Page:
Road safety funding cut as
death toll rises – Robertson
THE State Government is slashing funding to the Centre for Road Safety while figures reveal 397 people have died on New South Wales roads in the past 12 months, 40 more then in the previous year, says the State Opposition.
The funding cuts are revealed in internal Treasury documents that show 378 jobs will be cut this year alone from the Department of Roads and Maritime Services, with the cuts expected to total more than 681 jobs over the next four years, says Opposition Leader John Robertson.
The Centre for Road Safety will be hit hard and is expected to lose more than a quarter of its staff.
“Barry O’Farrell needs to stop the cuts to road safety programs today,” says Mr Robertson.
“Sadly we have seen the road toll in NSW increase over the past 12 months to 397 – that’s 40 more lives lost on our roads this year than last.
“Every death on our roads is a tragedy and the O’Farrell government should be doing everything it can to prevent these accidents – but instead it has cut funding for road safety programs.
“With 400 people a year dying on our roads, there are no excuses for scaling back road safety initiatives.
“These 681 job cuts will have a devastating impact on road safety programs and services to motorists across NSW and they should be reversed today.”
Mr Robertson says the Premier needs to explain why road safety funding is being cut at the same time the government is rolling out more speed cameras and higher fines under the guise of increasing funding for road safety programs.
“Barry O’Farrell needs to explain why in this budget he is gouging an extra $180 million from motorists through speeding fines and at the same time cutting the very programs that save lives on our roads,” says Mr Robertson.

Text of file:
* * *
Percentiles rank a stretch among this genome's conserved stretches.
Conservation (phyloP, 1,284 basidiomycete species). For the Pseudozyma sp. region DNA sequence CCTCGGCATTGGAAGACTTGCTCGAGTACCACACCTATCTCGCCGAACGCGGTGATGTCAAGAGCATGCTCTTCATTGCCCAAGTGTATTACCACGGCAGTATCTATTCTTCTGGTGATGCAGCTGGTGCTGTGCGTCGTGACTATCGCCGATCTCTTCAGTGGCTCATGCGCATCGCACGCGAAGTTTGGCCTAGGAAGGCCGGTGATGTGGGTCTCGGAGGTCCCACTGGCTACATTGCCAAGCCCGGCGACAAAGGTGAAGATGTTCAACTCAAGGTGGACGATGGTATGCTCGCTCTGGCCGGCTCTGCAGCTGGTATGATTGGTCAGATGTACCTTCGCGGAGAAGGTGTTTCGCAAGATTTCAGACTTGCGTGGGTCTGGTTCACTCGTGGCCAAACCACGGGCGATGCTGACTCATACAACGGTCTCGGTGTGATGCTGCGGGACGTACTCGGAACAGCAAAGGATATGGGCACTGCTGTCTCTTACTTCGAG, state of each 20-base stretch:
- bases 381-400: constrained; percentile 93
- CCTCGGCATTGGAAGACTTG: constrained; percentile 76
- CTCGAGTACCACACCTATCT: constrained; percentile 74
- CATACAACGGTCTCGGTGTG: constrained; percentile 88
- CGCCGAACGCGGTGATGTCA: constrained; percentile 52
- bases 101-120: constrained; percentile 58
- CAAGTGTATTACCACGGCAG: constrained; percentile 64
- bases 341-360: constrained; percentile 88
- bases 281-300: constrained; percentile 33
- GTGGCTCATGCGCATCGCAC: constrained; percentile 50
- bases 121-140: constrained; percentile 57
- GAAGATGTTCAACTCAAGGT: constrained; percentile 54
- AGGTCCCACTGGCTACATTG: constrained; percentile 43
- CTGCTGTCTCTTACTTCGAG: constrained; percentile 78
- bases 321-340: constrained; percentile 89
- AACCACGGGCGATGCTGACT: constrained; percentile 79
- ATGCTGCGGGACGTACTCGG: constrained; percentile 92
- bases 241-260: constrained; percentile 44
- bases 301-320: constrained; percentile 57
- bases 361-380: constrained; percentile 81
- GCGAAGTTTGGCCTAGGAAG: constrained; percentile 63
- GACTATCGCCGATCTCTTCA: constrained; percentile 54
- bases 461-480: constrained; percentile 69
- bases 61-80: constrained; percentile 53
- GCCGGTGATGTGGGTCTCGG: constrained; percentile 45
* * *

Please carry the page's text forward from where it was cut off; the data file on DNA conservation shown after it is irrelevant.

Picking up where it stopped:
“The . . . government is rolling out 193 extra speed cameras and increasing speeding fines by 12.5 per cent in what we now know is nothing more than a cynical cash-grab on motorists.
“The question is, where is the money going because it clearly isn’t being invested in road safety initiatives.
“The people of NSW were promised better by this government, but instead they’ve been hit with more speed cameras, higher fines and cuts to road safety programs – it’s just not good enough,” Mr Robertson says.
Labor’s roads spokesman, Robert Furolo, says the Treasury documents reveal funding to the Road Toll Response Package has been cut by $2.1 million, or 48 per cent.
“The Road Toll Response Package was announced in 2007 to save lives on our roads through everything from safety bollards on dual carriageways to pedestrian fencing at dangerous intersections and local road works at known black spots,” Mr Furolo says.
“It is beyond belief that the O’Farrell government is cutting this program at the same time the road toll is increasing in NSW.”